The Candela C-8 is an electric hydrofoiling powerboat built in Sweden. You may have seen it on the Demo Dock at the Annapolis Powerboat Show in October. But to really appreciate all this tech, you simply must go for a test ride.

When developing the C-8, Candela wanted to create a more efficient drivetrain that would eliminate maintenance and noise. Enter the Candela C-Pod, the first electric pod motor designed for high-speed boats. Instead of having one big propeller and one big motor delivering the torque that the boat needs, Candela split the torque up into two motors and two contra-rotating propellers. There is no transmission but an electric direct drive, which means no noise from gears, no oil or cooling fluid changes (the sealed electric motors are cooled by seawater), and no maintenance. It provides 23 percent more range than the best electric boats and will last 3000 hours without service. And because the motors are placed under the water, the boat runs whisper quiet. The tech that Candela has created is fully scalable, so it can be built for bigger and bigger vessels. 

Now let’s talk hydrofoiling. Hydrofoils remove 50 percent of the drag compared to a planing boat. In order to get more efficiency out of the system, Candela opted for fully submerged foils. Similar to an airplane, Candela’s boats use a large straight main foil close to the boat’s center of gravity and a smaller T-foil in the aft. Batteries are very heavy, so to make the boat as light as possible, yet still rigid and strong, the hull is made of 100 percent carbon fiber. This allows Candela vessels to weigh significantly less than a similar boat of the same size. The foils are also fully retractable for storage and shallow water operation.

Candela’s boats use a large straight main foil close to the boat’s center of gravity and a smaller T-foil in the aft. Photo courtesy of Candela

By lifting the boat out of the water on hydrofoils, you reduce the energy needed to push it forward by about 80 percent. According to Candela, it works like this: when you run a wing through fluid, the fluid has to increase its speed, and if something increases its speed, it increases its energy. That energy then needs to be lowered somewhere else to preserve the energy. In the case of the C-8, the pressure drops. The wing is shaped so you get a pressure drop at the topside of the wing and a pressure increase at the lower side of the wing. Once that has been achieved, you get a push upwards, lifting the hull out of the water.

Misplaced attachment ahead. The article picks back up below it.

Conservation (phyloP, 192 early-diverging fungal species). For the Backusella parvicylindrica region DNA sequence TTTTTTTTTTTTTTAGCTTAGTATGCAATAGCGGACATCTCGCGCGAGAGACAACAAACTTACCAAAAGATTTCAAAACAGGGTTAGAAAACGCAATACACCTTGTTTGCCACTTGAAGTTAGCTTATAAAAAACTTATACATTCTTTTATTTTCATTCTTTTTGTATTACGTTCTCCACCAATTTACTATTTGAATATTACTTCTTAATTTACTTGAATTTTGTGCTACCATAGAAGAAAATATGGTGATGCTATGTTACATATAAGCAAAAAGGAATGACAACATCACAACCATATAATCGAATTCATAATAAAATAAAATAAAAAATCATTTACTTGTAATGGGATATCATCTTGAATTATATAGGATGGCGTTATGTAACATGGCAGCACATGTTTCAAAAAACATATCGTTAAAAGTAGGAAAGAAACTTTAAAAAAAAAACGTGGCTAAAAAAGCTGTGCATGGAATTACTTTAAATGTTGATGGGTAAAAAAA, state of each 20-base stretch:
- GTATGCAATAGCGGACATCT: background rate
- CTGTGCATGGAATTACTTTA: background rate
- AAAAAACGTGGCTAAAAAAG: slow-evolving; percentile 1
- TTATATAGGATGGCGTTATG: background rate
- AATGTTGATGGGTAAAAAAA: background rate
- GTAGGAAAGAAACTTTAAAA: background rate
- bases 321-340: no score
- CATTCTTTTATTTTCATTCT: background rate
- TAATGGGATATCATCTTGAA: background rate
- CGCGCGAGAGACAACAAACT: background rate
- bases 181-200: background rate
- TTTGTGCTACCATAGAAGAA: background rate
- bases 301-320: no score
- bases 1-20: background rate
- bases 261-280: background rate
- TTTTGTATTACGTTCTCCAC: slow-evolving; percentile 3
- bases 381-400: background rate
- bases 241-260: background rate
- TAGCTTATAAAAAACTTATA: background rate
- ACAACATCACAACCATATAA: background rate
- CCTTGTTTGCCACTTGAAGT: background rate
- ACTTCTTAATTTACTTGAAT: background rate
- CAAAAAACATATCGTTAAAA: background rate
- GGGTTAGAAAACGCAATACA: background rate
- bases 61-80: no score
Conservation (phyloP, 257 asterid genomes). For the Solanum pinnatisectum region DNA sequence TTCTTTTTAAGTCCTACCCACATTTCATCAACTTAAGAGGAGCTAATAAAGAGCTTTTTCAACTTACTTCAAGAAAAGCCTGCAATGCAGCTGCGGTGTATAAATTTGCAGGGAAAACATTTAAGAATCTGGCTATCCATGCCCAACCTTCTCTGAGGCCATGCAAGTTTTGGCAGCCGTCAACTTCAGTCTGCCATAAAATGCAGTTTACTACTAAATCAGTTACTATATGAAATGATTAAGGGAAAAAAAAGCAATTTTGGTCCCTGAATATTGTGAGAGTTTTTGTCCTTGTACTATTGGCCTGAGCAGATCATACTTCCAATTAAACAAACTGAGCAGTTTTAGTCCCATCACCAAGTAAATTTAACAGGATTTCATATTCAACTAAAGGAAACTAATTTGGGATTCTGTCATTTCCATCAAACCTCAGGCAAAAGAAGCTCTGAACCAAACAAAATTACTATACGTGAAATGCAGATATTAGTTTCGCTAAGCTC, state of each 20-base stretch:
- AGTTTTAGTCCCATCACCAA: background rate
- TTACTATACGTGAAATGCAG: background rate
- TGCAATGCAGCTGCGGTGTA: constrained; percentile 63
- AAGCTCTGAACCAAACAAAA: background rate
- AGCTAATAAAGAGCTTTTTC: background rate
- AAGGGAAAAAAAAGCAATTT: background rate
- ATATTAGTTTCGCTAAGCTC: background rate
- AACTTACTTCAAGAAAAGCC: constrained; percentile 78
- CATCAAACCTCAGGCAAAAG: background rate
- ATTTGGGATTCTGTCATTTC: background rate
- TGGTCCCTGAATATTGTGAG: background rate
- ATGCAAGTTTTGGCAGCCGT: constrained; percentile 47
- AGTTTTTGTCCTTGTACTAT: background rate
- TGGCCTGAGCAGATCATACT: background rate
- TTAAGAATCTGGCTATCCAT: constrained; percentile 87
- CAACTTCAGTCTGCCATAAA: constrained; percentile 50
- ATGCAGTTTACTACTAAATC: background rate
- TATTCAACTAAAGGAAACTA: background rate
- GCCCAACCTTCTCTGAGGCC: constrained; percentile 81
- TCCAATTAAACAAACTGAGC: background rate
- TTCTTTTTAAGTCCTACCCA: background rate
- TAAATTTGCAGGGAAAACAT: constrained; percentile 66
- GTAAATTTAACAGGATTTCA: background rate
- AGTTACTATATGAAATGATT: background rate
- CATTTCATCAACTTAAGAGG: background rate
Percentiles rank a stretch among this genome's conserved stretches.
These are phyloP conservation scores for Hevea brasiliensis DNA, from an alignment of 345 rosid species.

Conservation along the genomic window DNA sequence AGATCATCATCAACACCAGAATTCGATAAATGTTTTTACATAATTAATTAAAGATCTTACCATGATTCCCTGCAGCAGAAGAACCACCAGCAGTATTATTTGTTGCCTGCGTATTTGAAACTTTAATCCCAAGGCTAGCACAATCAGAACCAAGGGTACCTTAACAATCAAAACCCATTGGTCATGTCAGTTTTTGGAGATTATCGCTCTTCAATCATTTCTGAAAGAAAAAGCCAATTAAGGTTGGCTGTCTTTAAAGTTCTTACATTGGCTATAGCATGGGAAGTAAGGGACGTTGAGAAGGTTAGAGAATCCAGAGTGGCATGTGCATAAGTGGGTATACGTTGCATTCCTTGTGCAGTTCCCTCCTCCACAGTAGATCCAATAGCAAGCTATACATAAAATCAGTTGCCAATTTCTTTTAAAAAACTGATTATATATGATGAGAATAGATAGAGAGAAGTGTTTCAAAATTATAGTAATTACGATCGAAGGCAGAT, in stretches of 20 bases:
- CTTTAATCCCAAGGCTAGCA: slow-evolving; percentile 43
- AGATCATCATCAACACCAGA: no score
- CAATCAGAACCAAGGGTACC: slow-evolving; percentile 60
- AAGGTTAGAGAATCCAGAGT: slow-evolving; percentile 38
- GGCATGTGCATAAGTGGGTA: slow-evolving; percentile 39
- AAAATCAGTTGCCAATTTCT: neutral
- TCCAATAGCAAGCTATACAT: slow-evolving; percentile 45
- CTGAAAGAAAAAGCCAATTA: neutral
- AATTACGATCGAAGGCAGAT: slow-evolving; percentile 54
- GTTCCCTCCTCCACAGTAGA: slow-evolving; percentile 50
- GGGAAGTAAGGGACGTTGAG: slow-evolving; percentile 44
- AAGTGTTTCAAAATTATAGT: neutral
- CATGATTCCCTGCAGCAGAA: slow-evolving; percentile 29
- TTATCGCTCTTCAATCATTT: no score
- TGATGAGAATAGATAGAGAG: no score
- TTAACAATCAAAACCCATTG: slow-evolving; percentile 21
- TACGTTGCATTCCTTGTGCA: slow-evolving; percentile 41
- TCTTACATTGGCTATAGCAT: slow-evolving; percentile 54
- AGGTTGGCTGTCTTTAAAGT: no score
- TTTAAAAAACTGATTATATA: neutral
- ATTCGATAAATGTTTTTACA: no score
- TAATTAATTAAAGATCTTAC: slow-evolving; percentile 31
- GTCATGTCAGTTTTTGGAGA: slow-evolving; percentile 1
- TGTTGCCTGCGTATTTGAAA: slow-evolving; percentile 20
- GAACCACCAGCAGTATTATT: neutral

So, we have foils and an ultra-lightweight boat—what’s missing? Software and electronics to tie everything together. Candela’s flight control system uses a variety of sensors to estimate the position, velocity, and acceleration of the boat on all axes. It combines measurement from more than 10 sensors to estimate the true state of the system at all times. These sensors and the computer programming are constantly changing the level of attack of the wings to keep the boat stable when it is out of the water.

Photo courtesy of Candela

Candela claims that their boats are some of the most efficient ever made. At 20 knots, the consumption is only 1 kWh per nautical mile, which is roughly 0.1 liters of gasoline. The C-8 has a top speed of 27 knots, an estimated range of 57 nautical miles at 22 knots, and foiling mode can be achieved for all speeds above 16 knots. It can fit eight passengers and features a comfortable interior that could sleep a small family, a marine head, and ample storage. It is available in a Daycruiser, with options for open, T-Top, or hardtop, or a Center Console configuration that comes as an open layout or T-Top.

What does it feel like out on the water? Pretty darn incredible if we do say so ourselves! As the boat lifts out of the water, it truly feels like flying. It is remarkably smooth, very quiet, and very comfortable. While it was a relatively flat, low-wind day during our test ride, we were able to jump across boat wakes with ease. I would love to experience the C-8 on a rougher Bay day to see how it compares. 

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By Kaylie Jasinski 

Candela C-8 Specifications:

LOA: DC – 28 ft. 3 in., CC – about 29.5 ft.

Beam: 8 ft. 3 in.

Draft: 1 ft. 8 in. in shallow mode, 2 ft. 11 in. in planing mode, 2 ft. 7 in. while foiling, 4 ft. 11 in. while not foiling, foils extended

Battery: 69 kWh

Charging: 11 kW AC: 6.5 hr. 0-100 percent, 135 kW DC: 35 min. 10-80 percent

Weight: 3858 lbs.